The immigrant population in the US has over the years been the focus of studies by Social Scientists as they try to define immigrants and study their adaptation and progress in the US.

The number of foreign-born residents has been growing rapidly and according to the US Census Bureau their number is 13% of the population (or 40 million out of over 300 million) the largest number since 1920 (Foreign Born Population in US 2010 – New American).

Social Scientists define immigrants in terms of the generation in which they belong (called generation labelling). It is out of this that the terms first and second generation immigrants have emerged.


The term “first generation immigrants” has traditionally referred to foreign-born residents i.e. people from abroad who come to the US to reside permanently. And when Social Scientists use the term “second generation immigrants” they refer to US born children of first generation immigrants.

The problem with these terms is that they are self-contradictory, ambiguous and lead to absurdities.


This term can cause ambiguity. For example if a foreign couple with a child migrate to the US, the child according to the traditional definition does not classify as a second generation immigrant since the child was not born here and so we have the absurdity that two generations of a family would classify as first generation immigrants.

Another criticism of this definition is that it does not take into account the fact that many foreign-born residents change their legal status and become Americans. In such a situation it is absurd to refer to this group as first generation immigrants instead of simply Americans.

As regards those foreign-born residents who retain the citizenship of their former homeland they get swept up in the process of the “melting pot”. America is known as a melting pot in the sense that people of different cultures assimilate into one nation with a common culture.

It is confusing to refer to culturally assimilated people with terms that put them in the category of an immigrant population.

It is different in other countries like France and Great Britain which is home to a lot of non-Western immigrants who retain their native culture and are permanently unassimilated immigrants.

In these countries the traditional terms correctly describe the cultural identity of an immigrant population.


This description is self-contradictory since a second generation immigrant is legally not an immigrant at all but was born here and is an American.

Another contradiction associated with generation labelling concerns the subclassification of the term second generation immigrants into two subgroups, namely:

(a) those with 1 foreign parent and 1 US born parent (called the 2.5 generation), and
(b) those with no US born parents (called the 2.0 generation).

Research has shown that there are differences between the two subgroups as follows:

First – the 2.5 generation accounts for a large proportion of children of immigrants.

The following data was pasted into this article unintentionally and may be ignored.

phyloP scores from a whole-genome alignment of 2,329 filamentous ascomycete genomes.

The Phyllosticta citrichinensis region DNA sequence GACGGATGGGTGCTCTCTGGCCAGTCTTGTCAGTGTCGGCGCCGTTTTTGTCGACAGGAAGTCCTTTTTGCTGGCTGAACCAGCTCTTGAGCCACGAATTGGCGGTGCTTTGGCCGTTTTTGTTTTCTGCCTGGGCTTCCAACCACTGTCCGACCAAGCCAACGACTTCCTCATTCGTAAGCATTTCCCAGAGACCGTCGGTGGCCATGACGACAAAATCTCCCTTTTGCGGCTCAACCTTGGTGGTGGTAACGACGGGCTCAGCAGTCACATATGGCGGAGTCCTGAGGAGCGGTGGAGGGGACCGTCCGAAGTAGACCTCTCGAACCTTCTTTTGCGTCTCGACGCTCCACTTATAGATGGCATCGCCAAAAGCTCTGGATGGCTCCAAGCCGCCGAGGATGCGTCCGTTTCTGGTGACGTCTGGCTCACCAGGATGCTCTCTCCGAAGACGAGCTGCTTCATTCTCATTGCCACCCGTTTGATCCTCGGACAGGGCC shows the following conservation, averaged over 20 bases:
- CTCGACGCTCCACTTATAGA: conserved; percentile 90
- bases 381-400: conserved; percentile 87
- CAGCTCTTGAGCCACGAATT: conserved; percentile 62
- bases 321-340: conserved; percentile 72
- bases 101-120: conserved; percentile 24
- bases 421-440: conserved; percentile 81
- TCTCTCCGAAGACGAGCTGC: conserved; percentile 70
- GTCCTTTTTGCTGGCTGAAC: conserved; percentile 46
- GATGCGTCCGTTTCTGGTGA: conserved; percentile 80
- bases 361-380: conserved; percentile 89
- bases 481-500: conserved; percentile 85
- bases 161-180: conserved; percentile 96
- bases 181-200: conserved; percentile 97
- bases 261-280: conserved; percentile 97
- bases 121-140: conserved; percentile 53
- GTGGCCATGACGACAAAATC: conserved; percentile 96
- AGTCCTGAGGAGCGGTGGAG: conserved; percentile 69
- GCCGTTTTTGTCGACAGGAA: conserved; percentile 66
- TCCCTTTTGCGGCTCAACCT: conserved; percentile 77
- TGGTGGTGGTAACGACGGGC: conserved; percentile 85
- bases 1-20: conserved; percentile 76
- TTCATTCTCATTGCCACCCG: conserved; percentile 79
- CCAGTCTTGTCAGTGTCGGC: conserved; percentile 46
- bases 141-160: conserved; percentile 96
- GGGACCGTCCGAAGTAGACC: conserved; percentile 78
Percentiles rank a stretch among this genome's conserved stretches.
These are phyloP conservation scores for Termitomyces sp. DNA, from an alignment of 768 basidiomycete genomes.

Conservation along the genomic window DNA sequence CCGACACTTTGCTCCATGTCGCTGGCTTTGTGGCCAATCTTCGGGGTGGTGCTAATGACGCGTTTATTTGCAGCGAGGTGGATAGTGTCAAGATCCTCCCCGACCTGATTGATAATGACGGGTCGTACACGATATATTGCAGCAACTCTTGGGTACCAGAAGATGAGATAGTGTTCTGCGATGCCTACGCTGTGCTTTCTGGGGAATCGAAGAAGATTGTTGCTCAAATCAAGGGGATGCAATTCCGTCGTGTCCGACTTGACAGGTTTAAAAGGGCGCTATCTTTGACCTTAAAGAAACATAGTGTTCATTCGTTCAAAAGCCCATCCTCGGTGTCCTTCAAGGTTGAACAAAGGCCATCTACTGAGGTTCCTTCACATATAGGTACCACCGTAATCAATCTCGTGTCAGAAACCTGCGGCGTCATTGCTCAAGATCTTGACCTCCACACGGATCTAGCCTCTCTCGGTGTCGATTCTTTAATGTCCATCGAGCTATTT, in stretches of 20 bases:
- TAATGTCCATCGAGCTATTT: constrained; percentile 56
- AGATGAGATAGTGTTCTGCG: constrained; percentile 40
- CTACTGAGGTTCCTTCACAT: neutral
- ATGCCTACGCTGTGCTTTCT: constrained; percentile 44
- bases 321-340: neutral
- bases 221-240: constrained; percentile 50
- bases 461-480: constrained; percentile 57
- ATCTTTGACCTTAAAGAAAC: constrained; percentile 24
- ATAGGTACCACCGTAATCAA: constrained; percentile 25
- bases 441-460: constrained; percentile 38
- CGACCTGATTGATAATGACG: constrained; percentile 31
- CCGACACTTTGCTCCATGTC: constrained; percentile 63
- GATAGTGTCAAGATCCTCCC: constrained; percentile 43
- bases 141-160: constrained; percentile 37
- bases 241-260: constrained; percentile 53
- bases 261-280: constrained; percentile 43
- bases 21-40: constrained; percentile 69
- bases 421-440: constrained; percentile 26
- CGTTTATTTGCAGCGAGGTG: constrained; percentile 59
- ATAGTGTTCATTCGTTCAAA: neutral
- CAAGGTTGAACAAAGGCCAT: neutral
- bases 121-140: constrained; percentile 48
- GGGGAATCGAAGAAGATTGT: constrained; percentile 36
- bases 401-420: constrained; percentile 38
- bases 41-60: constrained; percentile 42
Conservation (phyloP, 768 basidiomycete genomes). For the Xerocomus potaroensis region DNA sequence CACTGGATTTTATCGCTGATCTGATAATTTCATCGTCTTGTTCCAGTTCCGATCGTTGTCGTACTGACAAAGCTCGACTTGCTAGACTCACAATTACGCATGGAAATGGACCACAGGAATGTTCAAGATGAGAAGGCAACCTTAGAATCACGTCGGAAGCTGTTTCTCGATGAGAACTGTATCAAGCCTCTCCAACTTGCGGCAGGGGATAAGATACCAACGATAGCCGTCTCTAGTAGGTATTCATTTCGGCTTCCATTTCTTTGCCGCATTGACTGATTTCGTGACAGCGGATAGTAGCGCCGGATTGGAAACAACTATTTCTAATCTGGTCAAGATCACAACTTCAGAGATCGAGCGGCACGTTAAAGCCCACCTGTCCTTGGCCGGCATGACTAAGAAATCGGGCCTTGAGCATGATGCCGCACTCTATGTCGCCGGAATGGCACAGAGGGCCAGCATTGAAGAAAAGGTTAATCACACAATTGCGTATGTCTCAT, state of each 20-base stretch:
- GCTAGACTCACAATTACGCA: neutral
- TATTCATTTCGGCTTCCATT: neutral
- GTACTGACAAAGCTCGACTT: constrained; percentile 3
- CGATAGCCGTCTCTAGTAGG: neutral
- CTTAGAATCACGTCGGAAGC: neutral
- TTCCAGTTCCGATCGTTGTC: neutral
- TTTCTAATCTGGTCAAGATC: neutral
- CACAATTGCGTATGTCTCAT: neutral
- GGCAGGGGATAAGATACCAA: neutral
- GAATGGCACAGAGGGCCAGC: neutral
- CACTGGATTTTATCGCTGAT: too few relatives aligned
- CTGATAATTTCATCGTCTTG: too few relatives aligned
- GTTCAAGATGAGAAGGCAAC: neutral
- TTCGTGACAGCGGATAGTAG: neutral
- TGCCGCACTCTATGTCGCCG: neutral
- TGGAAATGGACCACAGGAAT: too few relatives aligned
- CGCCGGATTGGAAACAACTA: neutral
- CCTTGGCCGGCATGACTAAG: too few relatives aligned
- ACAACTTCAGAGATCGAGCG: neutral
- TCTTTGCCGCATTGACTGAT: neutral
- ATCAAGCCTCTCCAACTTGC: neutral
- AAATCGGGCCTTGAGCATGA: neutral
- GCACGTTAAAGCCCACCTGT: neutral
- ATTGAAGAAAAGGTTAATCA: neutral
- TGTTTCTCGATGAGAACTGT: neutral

Second- there are differences in socio economic outcomes of the two subgroups. Native born parents afford children a greater chance of higher education and more success in the mainstream economy; and

Third- the 2.5 generation varies from the 2.0 generation in age structure, racial identity, education attainment and income.

Because of the vast differences between the two subgroups it is argued that the 2.5 generation should be analyzed separately and should not be considered as a part of the same group as the 2.0 generation (see S. Karthick Ramakrishnan, Second Generation Immigrants? The 2.5 Generation – The US. Social Science Quarterly, January 2012).


Some critics say that it is a mistake to refer to immigrants as defined in the traditional way.

According to them the people who migrate to the US should be considered as “immigrants” and the term first generation eb5 regional center immigrants should refer to the first generation born here.

They criticize the traditional definitions as condemning people to perpetual immigrant status.

So if generation labelling were applied to George Washington and his ancestors, John Washington (1630-1677) who came from England and settled in Virginia in 1656 would be a first generation immigrant. John’s son Lawrence Washington (1659 – 1698) would be a second generation immigrant. Lawrence’s son, Augustine Washington (1695 – 1743) would be a third generation immigrant. And Augustine’s son, George Washington (1732 – 1799) would be a fourth generation immigrant.

This misuse of language turns everyone into an immigrant and supports the false idea that we are a “nation of immigrants”. (see Lawrence Auster, July 12, 2007, View From The Right, The Correct Meaning Of “first generation” and “second generation”).

My criticism of this model is that it wrongly characterizes the legal status of children who are born here as immigrants and it fails to account for those immigrants who change their legal status and become Americans.


The conclusion to be drawn from all of this is that generation labelling in the style that is used today is unsatisfactory and should be removed from our lexicon and usage.

In the context of the US, my suggestion is that sociology should follow the law. This means that people who come to the US to live permanently should be called Permanent Residents. Their children who are born here should be referred to according to their legal status i.e. Americans.

Permanent Residents who change their legal status and become citizens should be called Americans just like those who are born here.

This model is simple and free of the faults of the other models.

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